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AK day 14

Riverboat, Steam engine train and Stanley Steamer

Day 14

It is the crack of dawn in the second largest city in the largest state in the Union that this day starts.

Before falling asleep last night I perused the NRHS Schedule of Activities for Saturday September 14. The main first check point I needed to make was the bus shuttle operation from the Westmark to Riverboat Discovery. This was from 7:00 AM to 8:30 AM. I chose the time frame from 7:30 to 8:00 as the target.

So near 6:45 AM as I crossed the hotel lobby saw Chris P. Said he, Chris G and Elizabeth arrived last night ok and had just finished breakfast and they were now getting ready to board the early bus.

After enjoying a good buffet breakfast, I proceeded to lobby and queued up for the bus shuttle. At 8:20 AM our bus was pulling out from the hotel. The morning was gray and dark overcast with occasional sprinkles.

bus ticket

Our driver was giving background information about our cruise. Our three and a half hour riverboat cruise will take us into the heart of Alaska. It is operated by a family who has made the rivers of Alaska a way of life for five generations. The riverboat’s itinerary will include: seeing a plane taking off right next to the boat; understanding how Alaskans survive in a place where temperatures range from 95 F to -65 F; meet champion sled dogs at the kennel of internationally acclaimed athlete Susan Butcher a four –time winner of the 1,100 mile Iditarod Race; witness the dramatic “Wedding of the Rivers” where the Chena and Tanana Rivers meet; and gain insight into the Athabascan Indian culture through Alaskan Native guides that will take us on a personalized tour of the Chena Indian village.

After telling us this information the diver turns off Airport Way and shortly we arrive at Steamboat Landing on the Chena River. Steamboat Landing is a replica gold rush-era river port with a dining hall where hearty miners stew is served and has the largest family-owned gift shop in the state.
GPS: 64 49.797, -147 51.961.   Copy and post in browser for map of location.

steam boat landing

Exiting the bus I walked to the river and the dock towards where the Riverboat Discovery III was tied up.

up river

discovery III

Discovery III

There were no passengers on the boat as boarding had not yet started. Well I guess this means more time to look and shop in the gift shop. This was the first of many “Closing for the season sale” bargains we would see throughout the trip. Looked at many nice things but nothing that tickled my fancy enough that I wanted to carry it around all day.

Suddenly the mass of humanity moved toward the river and the direction on the riverboat. Taking one last look in the gift shop I walked to the boarding area. Showing my ticket and walking down the ramp and across the dock and up the boarding ramp to my ride for this morning’s adventure. There was the Discovery III, a sternwheeler with three covered decks plus a top deck of part open and part canopy. The overall length is 156 ft. The stern wheel is 20 feet in diameter and with twenty, 16 ft paddles, that are turned by hydraulic motors and chain final drive.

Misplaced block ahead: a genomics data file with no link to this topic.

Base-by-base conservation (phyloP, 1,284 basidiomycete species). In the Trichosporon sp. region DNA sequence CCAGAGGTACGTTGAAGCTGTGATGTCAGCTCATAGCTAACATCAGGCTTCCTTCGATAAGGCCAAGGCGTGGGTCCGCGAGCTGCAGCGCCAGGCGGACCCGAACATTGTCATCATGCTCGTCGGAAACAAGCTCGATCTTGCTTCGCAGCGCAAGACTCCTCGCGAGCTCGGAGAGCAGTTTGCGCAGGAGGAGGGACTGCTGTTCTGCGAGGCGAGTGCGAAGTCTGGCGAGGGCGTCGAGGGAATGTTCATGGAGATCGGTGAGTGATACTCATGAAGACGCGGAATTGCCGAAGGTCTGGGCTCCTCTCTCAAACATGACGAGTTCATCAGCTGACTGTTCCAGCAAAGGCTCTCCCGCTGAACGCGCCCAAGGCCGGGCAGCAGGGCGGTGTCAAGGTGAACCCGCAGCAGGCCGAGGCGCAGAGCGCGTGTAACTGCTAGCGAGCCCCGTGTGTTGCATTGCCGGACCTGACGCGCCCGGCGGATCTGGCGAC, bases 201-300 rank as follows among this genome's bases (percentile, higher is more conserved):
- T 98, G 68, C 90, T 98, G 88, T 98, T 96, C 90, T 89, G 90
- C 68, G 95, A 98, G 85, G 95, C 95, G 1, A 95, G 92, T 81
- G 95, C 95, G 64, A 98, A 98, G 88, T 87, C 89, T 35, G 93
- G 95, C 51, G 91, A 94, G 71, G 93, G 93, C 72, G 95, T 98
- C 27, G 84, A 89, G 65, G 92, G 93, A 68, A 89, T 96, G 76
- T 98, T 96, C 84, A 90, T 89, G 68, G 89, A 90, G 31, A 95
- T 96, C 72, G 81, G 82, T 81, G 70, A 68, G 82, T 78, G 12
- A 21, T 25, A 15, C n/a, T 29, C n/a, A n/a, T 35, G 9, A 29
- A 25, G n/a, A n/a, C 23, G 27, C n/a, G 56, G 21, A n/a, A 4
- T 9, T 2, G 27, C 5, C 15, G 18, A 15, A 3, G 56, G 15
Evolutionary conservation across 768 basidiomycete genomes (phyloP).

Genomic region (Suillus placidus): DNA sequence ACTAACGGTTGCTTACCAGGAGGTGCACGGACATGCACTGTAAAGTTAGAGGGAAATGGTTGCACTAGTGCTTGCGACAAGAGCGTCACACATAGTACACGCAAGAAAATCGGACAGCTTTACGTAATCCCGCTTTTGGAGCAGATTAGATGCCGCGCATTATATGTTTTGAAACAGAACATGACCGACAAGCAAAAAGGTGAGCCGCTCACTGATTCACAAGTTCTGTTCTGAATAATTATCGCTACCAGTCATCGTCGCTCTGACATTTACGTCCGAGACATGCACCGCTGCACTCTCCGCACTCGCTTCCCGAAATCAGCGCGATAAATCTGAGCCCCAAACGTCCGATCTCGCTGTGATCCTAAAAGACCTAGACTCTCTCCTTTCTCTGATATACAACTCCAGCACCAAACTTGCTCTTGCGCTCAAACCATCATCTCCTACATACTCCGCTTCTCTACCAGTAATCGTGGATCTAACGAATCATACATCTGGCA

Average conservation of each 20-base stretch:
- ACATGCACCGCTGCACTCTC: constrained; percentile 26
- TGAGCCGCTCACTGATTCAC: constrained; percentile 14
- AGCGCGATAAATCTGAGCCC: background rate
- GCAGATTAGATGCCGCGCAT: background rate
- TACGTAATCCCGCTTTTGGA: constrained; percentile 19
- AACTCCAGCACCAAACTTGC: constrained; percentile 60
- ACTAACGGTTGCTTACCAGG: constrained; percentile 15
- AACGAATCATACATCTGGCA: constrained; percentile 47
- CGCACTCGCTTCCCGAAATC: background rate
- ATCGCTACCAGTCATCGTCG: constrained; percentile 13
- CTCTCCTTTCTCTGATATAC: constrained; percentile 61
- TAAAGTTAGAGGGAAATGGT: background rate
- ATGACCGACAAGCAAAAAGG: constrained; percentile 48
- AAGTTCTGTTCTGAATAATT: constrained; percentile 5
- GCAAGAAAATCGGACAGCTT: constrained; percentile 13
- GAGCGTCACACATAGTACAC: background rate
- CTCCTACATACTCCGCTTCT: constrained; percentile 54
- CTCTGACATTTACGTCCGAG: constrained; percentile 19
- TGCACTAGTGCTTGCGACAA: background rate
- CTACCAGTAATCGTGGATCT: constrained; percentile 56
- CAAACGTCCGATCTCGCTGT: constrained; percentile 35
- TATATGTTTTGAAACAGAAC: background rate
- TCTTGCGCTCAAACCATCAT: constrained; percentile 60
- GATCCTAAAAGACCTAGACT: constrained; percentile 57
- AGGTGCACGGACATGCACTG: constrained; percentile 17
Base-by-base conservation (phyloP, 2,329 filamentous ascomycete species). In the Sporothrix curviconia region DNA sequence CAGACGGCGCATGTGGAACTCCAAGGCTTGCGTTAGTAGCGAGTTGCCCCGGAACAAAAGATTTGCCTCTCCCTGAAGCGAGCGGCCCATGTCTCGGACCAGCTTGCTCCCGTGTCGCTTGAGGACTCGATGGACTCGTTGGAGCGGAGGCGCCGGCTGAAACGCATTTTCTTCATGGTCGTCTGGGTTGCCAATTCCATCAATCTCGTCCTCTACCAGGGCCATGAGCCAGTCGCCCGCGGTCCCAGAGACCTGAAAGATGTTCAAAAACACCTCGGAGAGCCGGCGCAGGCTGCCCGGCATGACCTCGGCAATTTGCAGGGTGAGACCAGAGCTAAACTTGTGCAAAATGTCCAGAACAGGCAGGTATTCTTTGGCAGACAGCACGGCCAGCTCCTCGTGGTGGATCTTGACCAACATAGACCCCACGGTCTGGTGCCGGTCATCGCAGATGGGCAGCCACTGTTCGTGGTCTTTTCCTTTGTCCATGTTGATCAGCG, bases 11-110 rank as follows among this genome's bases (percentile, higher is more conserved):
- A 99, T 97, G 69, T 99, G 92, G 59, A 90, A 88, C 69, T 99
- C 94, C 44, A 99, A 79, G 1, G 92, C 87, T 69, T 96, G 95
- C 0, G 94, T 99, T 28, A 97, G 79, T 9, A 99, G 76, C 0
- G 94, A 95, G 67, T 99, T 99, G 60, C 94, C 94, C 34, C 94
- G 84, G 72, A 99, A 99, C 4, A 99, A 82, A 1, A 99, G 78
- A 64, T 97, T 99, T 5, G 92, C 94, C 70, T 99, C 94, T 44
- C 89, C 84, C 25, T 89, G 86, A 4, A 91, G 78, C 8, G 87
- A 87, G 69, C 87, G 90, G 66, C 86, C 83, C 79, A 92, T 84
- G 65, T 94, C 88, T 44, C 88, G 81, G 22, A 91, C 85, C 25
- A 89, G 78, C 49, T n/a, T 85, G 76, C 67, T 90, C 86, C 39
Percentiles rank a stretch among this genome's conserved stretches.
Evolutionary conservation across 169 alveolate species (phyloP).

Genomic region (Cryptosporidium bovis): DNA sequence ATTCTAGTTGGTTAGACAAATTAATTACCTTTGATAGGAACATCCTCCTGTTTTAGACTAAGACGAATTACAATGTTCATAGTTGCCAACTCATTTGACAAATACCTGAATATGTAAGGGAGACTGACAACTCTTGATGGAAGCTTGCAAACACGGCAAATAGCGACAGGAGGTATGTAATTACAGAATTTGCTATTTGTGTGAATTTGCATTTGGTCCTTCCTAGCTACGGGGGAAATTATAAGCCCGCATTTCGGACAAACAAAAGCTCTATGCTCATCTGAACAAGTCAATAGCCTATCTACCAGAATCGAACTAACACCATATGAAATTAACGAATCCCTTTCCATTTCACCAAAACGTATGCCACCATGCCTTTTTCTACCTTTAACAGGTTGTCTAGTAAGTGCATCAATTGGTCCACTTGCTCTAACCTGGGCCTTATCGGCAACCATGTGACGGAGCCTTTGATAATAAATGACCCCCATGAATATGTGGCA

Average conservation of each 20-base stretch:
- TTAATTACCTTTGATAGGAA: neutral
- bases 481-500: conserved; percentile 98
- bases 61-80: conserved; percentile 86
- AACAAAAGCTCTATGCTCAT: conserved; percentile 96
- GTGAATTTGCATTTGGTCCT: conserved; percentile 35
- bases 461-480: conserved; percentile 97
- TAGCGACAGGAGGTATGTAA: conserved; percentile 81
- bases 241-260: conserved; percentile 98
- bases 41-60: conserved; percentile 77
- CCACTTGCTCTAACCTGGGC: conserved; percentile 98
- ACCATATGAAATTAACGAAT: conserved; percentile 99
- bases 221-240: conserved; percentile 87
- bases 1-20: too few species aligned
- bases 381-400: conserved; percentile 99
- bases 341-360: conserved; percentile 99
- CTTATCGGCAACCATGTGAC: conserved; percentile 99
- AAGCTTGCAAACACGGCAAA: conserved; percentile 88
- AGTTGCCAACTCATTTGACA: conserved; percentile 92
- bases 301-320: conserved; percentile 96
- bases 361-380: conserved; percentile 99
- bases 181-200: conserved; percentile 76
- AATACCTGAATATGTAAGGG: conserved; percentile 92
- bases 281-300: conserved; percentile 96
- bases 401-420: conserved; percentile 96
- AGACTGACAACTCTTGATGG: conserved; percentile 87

Discovery II

Discovery III in front with Discovery II in back.

As we left the dock and moved to the center of the Chena, the captain is giving the safety and welcome aboard talk. I climbed up to the top deck where I joined up with Chris G, Chris P and Elizabeth. Standing here on the top deck you have a 360 degree vista of this wonderful landscape in the land of the midnight sun. The captain told us there was complimentary coffee and donuts at several locations on the boat. He then told us a brief history of the Discovery III.

The Binkley family’s steam boating tradition goes back over 100 years and five generations to the Klondike Gold Rush. In 1898 when Charles M. Binkley hiked over the Chilkoot Pass with other stampeders, he was not so much in search of gold as he was the chance to chart and navigate the Yukon River and its tributaries. He became a respected pilot and boat builder in the north. His son, Captain Jim Binkley, Sr., followed in his father’s footsteps and piloted freight vessels on the Yukon and Tanana Rivers in the 1940’s- journeys of about 2,000 miles round trip.

Noting the coming changes in the freighting business, Captain Jim and his wife Mary began a river excursion business in Fairbanks in 1950. They purchased a 25 passenger boat from the Episcopal church. In 1955 Captain Jim built the company’s first sternwheeler, the 150 passenger Discovery I, in his back yard.
It was not long before Captain Jim and Mary became parents. Their three sons, Skip, Jim and John, worked on the Discovery I, learning the ways of the river and the visitor industry from their parents. As the business grew, so did the fleet. In 1971, the 300 passenger Discovery II was put into service. In 1986, Discovery III was built near Seattle, Washington and shipped to Alaska in 1987. The 900 passenger boat began service in July of that year.

discovery I

Discovery I

Back on the river after the crew turned the Discovery III a 180 degrees, we were focused downstream over the bow to a small plane sitting in the river. The plane proceeded to approach us and as it moved faster it lifted off and flew by. The small plane is more popular in Alaska than an auto. The two most popular ways to travel in the north are the plane and train.